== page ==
One of the advantages of our modern era is our easy access to public discourse thanks to technology, the internet, social media et al. It also happens to be one of our disadvantages, at least for some of us. Back in the day if a person said or did something stupid, usually only a few local witnesses were aware, and the extent it might spread was limited.
Nowadays, forget about it. The speed an item can circle the globe is virtually instantaneous. Again, that can be great for good news but not so much when we would prefer to keep something quiet. There are those, however, for whom that impulse doesn’t seem so acute. Hubris or partisan support, or both, may render the need to deal with an embarrassing situation moot, or mute. Rather than explain or apologize, one might simply ignore it, or double down.
Working With, Teaching and Reporting on the Constitution
While this may apply to individuals in a wide variety of walks of life or situations, we have in mind here those who seem especially pertinent. When it comes to constitutional knowledge, who holds a more consequential position than those who either work with it, or teach it report on it?
For those who work for the government, who have sworn an oath to support and defend the Constitution, it would seem sort of a job requirement to know what it says. To be familiar with it, to understand it, to be able to apply it when crafting or following laws.The degree of constitutional ignorance weaving throughout our society is troubling, to say the least. We should be aware of this travesty and be prepared to demand better from those guilty of their irresponsibility. Click To Tweet
Likewise, for those who teach our youth, any related subjects would, by necessity, require sufficient command of constitutional text and history. Whether secondary school, high school or higher education, proper age-appropriate instruction is vital to holding a government accountable. If teachers and professors are unable, or unwilling, to perform their duties, an ignorant populace will quickly emerge.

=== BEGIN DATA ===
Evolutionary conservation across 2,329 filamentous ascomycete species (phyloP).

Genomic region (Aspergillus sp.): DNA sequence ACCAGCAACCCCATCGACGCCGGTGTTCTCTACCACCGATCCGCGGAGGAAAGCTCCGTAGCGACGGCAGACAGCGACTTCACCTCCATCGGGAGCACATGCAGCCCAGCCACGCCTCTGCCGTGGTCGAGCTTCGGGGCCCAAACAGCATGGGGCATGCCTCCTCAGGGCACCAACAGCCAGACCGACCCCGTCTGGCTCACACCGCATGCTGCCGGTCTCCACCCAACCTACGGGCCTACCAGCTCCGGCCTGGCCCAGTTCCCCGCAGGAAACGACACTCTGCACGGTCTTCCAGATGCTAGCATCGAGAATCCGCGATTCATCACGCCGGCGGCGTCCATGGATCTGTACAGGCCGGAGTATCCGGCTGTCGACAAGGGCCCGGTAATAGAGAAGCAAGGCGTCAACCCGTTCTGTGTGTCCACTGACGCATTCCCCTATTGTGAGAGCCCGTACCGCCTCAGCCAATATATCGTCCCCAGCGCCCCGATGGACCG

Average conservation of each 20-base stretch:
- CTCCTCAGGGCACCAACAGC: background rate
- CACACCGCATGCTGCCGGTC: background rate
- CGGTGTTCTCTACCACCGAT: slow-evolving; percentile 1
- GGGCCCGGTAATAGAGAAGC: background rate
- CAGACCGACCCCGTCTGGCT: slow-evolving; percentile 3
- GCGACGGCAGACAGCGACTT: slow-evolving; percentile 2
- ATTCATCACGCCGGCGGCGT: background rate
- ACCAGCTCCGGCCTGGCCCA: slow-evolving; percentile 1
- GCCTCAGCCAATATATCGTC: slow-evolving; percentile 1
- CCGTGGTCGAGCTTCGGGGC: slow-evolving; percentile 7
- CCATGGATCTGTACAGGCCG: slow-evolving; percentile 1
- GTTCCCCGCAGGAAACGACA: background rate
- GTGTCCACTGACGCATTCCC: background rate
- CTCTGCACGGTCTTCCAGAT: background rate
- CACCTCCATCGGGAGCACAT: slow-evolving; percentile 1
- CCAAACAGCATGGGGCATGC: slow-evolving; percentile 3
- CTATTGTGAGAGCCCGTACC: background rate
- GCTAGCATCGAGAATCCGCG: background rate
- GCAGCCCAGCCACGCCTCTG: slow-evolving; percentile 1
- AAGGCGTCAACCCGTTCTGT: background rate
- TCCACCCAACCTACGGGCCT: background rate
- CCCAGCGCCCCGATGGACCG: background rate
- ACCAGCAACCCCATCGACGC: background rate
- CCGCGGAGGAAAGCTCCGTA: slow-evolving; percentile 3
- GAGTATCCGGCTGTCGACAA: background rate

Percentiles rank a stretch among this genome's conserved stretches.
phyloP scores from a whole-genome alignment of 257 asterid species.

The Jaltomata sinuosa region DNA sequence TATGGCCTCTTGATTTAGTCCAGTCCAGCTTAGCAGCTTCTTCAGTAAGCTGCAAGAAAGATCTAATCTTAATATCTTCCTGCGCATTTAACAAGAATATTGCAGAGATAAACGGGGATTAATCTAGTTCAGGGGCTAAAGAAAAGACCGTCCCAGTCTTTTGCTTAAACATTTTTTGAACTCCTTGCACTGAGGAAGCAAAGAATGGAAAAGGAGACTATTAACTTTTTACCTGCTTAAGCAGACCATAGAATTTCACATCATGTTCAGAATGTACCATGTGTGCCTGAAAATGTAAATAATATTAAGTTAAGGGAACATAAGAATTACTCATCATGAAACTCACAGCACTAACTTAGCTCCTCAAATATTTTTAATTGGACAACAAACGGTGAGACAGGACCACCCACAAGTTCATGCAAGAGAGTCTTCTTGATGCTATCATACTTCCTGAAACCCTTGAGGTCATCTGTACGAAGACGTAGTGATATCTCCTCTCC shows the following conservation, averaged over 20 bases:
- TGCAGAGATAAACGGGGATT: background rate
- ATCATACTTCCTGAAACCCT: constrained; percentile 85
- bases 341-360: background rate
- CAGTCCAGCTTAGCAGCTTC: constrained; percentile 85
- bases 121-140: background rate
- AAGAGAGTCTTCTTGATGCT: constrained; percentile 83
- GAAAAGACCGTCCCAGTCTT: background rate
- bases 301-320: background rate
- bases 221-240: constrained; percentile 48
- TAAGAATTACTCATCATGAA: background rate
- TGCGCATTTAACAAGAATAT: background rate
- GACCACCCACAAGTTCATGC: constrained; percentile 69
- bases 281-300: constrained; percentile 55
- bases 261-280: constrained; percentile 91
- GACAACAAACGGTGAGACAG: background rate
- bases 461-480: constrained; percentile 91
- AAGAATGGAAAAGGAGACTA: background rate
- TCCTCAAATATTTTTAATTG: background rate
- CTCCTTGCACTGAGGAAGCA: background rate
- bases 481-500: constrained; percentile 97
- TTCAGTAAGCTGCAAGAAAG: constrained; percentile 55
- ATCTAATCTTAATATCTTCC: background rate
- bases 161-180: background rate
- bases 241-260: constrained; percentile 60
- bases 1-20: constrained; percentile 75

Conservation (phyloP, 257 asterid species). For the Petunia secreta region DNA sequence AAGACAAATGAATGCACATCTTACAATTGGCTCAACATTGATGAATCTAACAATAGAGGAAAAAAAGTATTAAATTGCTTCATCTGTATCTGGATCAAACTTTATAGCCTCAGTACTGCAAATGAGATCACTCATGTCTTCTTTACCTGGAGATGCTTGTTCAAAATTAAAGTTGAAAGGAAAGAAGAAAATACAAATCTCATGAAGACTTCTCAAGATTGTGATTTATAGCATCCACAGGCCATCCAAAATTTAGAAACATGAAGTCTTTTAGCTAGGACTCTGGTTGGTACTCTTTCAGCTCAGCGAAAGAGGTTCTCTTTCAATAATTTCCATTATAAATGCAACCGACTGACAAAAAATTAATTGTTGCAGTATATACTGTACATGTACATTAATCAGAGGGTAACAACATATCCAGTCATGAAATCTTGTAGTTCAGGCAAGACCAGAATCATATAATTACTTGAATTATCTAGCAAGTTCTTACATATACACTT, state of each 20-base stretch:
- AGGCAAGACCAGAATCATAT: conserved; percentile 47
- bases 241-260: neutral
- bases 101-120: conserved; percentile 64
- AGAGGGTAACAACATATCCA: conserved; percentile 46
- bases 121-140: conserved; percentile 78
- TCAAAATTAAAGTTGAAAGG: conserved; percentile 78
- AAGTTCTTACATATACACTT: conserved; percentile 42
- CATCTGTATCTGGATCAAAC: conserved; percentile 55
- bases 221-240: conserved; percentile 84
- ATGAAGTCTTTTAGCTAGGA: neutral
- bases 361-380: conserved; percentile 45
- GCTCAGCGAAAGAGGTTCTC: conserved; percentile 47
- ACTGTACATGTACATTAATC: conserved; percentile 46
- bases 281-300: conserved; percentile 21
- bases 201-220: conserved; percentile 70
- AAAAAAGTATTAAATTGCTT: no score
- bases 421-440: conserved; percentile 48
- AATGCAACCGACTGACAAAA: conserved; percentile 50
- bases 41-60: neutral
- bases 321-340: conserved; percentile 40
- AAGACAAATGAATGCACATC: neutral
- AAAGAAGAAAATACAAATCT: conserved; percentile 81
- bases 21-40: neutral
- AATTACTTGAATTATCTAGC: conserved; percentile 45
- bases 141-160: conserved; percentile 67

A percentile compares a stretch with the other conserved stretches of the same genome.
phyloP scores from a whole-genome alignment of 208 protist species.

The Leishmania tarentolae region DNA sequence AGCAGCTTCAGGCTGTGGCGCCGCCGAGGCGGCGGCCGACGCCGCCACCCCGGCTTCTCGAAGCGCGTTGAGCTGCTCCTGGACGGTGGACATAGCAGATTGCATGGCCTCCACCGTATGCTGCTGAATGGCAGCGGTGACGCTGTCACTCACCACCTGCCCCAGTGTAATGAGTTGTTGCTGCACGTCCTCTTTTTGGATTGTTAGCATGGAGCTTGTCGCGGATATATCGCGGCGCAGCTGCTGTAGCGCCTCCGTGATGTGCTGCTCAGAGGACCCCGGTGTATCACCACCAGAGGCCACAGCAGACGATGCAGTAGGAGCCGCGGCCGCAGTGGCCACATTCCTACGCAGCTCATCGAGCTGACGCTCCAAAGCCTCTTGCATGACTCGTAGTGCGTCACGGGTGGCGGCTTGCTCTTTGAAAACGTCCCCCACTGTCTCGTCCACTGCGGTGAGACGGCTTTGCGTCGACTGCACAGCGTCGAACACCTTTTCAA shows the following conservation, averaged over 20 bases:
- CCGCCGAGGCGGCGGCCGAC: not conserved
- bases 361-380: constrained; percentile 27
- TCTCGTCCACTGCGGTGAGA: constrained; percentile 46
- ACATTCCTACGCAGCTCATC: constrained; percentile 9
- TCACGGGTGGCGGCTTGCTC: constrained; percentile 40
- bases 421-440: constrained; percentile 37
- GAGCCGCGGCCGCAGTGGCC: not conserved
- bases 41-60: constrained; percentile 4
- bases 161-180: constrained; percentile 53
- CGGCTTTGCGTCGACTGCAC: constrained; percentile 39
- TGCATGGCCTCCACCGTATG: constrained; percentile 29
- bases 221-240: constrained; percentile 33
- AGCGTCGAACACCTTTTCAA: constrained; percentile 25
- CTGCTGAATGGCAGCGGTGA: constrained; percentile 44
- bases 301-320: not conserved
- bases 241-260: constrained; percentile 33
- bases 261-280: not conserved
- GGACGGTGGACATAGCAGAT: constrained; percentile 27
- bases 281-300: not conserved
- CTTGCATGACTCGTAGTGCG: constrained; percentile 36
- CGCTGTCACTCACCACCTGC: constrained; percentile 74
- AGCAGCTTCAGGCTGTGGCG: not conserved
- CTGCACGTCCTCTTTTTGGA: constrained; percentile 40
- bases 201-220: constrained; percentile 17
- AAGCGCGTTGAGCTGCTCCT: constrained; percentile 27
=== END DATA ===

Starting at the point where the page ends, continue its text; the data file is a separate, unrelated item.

Journalism has taken a severe hit in recent years, evident in the lack of depth in reporting and often outright misinformation. When an issue involves more than a passing grasp of the Constitution, many reporters are sadly out of their depth. The result is as predictable as it is regrettable. Even worse, many in the audience may not even be aware of missing or incorrect elements in a story.
Know What you Don’t Know
It’s bad enough not to know but, as the saying goes, it is worse when we don’t know what we don’t know. The degree of constitutional ignorance weaving throughout our society is troubling, to say the least. We should be aware of this travesty and be prepared to demand better from those guilty of their irresponsibility.
If we the people have no clue what our founding document says, we are in no position to judge our government employees. We are at their mercy, and history has shown that is precisely what has happened. The more ignorant we are about our government, the more vulnerable we become.
So, we need to first be sure we are personally well-informed, and then insist that those in positions of authority are as well. There is plenty of room for improvement. No better time to start than right now.